Ask anybody in Granite City's government what's wrong with the city's fire and police pension system, and you'll get a simple answer: The city doesn't put enough into the funds.
"There's only a few pension funds in the state of Illinois that are fully funded," said City Treasurer Gail Valle. She's the official custodian of pension funds and mails out the checks to pensioners.
So why doesn't the city put more money into the funds?
"It would bankrupt us," Valle said. However, the city must fully fund its pension plans by 2016, according to a state law that took effect at the beginning of the year. A pension account is considered "fully funded" if its account will cover benefits for future and current retirees.
To prepare, Granite City voters will cast ballots on March 20 on a nonbinding referendum asking if the city should increase property taxes collected for the two funds.
The city would need to increase the amount spent on police and fire pensions to $4.2 million from $1.9 million; the increase would add about $190 to the property tax bill for a house valued at $100,000.
Mayor Ed Hagnauer said that if voters decide they don't want to increase their taxes, the city will have to reduce its police and fire department payrolls (and future pension costs) by not replacing retirees.
"If we want to keep things the way they are, we have a decision to make," Hagnauer said.
In 2005, the police and firefighters' pension funds both had roughly half the money needed to fund obligations, according to reports from Tepfer Consulting Group LLC.
This year, the firefighters' pension fund had 38.4 percent of the amount needed to fund its obligations — it has $17.9 million and needs $46.6 million.
The police pension fund has 39.1 percent of the amount needed to fund obligations — it has $16 million and needs $40.8 million.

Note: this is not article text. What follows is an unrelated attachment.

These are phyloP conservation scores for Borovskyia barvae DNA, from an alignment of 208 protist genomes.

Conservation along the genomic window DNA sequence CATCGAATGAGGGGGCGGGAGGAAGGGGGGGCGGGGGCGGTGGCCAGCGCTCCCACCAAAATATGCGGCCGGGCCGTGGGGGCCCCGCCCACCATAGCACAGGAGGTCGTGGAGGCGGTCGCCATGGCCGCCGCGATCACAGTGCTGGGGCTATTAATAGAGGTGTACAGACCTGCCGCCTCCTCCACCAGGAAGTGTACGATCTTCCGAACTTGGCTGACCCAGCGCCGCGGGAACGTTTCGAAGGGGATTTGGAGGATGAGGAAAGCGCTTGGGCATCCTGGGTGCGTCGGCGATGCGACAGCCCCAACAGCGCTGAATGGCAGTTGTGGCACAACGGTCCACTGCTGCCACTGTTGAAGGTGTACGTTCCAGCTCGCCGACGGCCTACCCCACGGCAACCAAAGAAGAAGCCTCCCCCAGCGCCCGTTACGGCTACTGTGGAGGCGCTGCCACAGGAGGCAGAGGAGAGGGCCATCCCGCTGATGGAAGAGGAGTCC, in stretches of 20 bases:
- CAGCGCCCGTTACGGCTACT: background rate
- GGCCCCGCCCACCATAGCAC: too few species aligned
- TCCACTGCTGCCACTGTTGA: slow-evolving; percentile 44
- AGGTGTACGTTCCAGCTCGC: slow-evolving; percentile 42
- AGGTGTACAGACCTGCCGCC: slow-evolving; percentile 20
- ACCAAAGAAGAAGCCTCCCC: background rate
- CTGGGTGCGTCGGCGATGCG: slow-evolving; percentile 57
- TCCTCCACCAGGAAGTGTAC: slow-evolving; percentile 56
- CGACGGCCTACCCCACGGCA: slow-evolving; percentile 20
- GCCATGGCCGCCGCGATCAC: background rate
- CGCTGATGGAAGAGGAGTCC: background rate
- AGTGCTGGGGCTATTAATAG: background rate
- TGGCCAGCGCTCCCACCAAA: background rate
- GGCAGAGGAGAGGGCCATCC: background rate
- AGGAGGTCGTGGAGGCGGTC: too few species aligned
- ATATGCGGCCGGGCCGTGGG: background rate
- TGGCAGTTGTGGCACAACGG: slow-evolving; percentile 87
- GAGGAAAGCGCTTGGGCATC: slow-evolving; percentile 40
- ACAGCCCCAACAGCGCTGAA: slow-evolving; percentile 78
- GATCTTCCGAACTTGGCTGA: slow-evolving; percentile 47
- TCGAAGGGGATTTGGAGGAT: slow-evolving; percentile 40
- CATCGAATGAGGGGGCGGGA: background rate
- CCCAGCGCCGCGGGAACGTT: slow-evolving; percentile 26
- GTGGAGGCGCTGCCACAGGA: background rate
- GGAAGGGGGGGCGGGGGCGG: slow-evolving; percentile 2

The police pension fund pays benefits to 64 people; there are 60 active officers. The firefighters' fund pays benefits to 67 people; there are 57 active officers.
Firefighters and police receive from 50 percent of their last day's salary if they retired with 20 years experience at age 50;they receive 75 percent if they retired with 30 years experience after they're 50.
Active police officers contribute 9.1 percent of their salaries; firefighters contribute 9.45 percent of their salary. Investments and the property tax levy provide the rest of the pension funds' assets.
Both pension funds are governed by boards made up of three union members, two of whom are active and one who is retired, and two people appointed by the mayor.
Members of those boards have long sounded the alarm that something isn't right.
"The city has underfunded the pension fund for a number of years," said Lt. Tom Paul, secretary of the police pension board. The city is working to improve the situation, he said.
Arthur H. Tepfer, of the Tepfer Consulting Group, said in the reports issued Nov. 7, that much of the money available to invest was already committed to benefits for existing pensioners.
"This is a warning sign that the fund is experiencing the beginning of a potential downside in funding," Tepfer wrote.
The city last fully funded its firefighters pension in fiscal year 2002. In fiscal year 2000, it was within $69,211 of fully funding its police pension. Since then, the gap has widened considerably.
Figures provided by the state Department of Insurance show the city's contribution dropped before Hagnauer took office and still hasn't quite returned to its previous level.
Fire pension board member Chad Toeniskoetter said the city should have put the full amount in every year.
Hagnauer said the amount increased in every year he was in office except fiscal year 2009-10. "We tried to increase it every year," he said.
The mayor said the job of funding the pension system was made harder by the economy, storms and efforts to increase the number of police officers and firefighters.